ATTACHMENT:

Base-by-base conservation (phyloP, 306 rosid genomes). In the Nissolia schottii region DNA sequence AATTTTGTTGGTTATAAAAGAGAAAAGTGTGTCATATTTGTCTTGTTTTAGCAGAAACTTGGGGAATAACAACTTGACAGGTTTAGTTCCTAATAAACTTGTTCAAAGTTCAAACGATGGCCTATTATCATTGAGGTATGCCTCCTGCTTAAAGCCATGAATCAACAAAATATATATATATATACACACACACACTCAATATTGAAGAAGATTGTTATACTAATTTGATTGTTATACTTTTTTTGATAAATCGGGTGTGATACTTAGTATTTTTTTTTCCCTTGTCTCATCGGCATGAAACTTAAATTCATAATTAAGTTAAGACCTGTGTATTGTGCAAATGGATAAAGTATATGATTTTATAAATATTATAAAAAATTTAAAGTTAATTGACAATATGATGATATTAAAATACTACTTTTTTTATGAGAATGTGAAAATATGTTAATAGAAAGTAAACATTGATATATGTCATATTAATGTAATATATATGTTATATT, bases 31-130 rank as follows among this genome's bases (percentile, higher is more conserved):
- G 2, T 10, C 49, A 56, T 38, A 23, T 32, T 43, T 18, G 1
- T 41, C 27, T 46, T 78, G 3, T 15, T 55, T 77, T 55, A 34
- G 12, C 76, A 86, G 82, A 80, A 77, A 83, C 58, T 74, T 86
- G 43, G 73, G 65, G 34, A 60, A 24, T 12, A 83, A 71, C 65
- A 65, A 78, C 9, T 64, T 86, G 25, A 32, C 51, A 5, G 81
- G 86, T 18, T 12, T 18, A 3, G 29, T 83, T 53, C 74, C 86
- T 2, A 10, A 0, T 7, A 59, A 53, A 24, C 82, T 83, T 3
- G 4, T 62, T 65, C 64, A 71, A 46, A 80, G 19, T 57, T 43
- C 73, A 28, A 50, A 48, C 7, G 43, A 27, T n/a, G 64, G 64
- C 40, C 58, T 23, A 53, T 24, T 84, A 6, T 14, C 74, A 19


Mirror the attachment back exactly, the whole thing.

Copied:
Base-by-base conservation (phyloP, 306 rosid genomes). In the Nissolia schottii region DNA sequence AATTTTGTTGGTTATAAAAGAGAAAAGTGTGTCATATTTGTCTTGTTTTAGCAGAAACTTGGGGAATAACAACTTGACAGGTTTAGTTCCTAATAAACTTGTTCAAAGTTCAAACGATGGCCTATTATCATTGAGGTATGCCTCCTGCTTAAAGCCATGAATCAACAAAATATATATATATATACACACACACACTCAATATTGAAGAAGATTGTTATACTAATTTGATTGTTATACTTTTTTTGATAAATCGGGTGTGATACTTAGTATTTTTTTTTCCCTTGTCTCATCGGCATGAAACTTAAATTCATAATTAAGTTAAGACCTGTGTATTGTGCAAATGGATAAAGTATATGATTTTATAAATATTATAAAAAATTTAAAGTTAATTGACAATATGATGATATTAAAATACTACTTTTTTTATGAGAATGTGAAAATATGTTAATAGAAAGTAAACATTGATATATGTCATATTAATGTAATATATATGTTATATT, bases 31-130 rank as follows among this genome's bases (percentile, higher is more conserved):
- G 2, T 10, C 49, A 56, T 38, A 23, T 32, T 43, T 18, G 1
- T 41, C 27, T 46, T 78, G 3, T 15, T 55, T 77, T 55, A 34
- G 12, C 76, A 86, G 82, A 80, A 77, A 83, C 58, T 74, T 86
- G 43, G 73, G 65, G 34, A 60, A 24, T 12, A 83, A 71, C 65
- A 65, A 78, C 9, T 64, T 86, G 25, A 32, C 51, A 5, G 81
- G 86, T 18, T 12, T 18, A 3, G 29, T 83, T 53, C 74, C 86
- T 2, A 10, A 0, T 7, A 59, A 53, A 24, C 82, T 83, T 3
- G 4, T 62, T 65, C 64, A 71, A 46, A 80, G 19, T 57, T 43
- C 73, A 28, A 50, A 48, C 7, G 43, A 27, T n/a, G 64, G 64
- C 40, C 58, T 23, A 53, T 24, T 84, A 6, T 14, C 74, A 19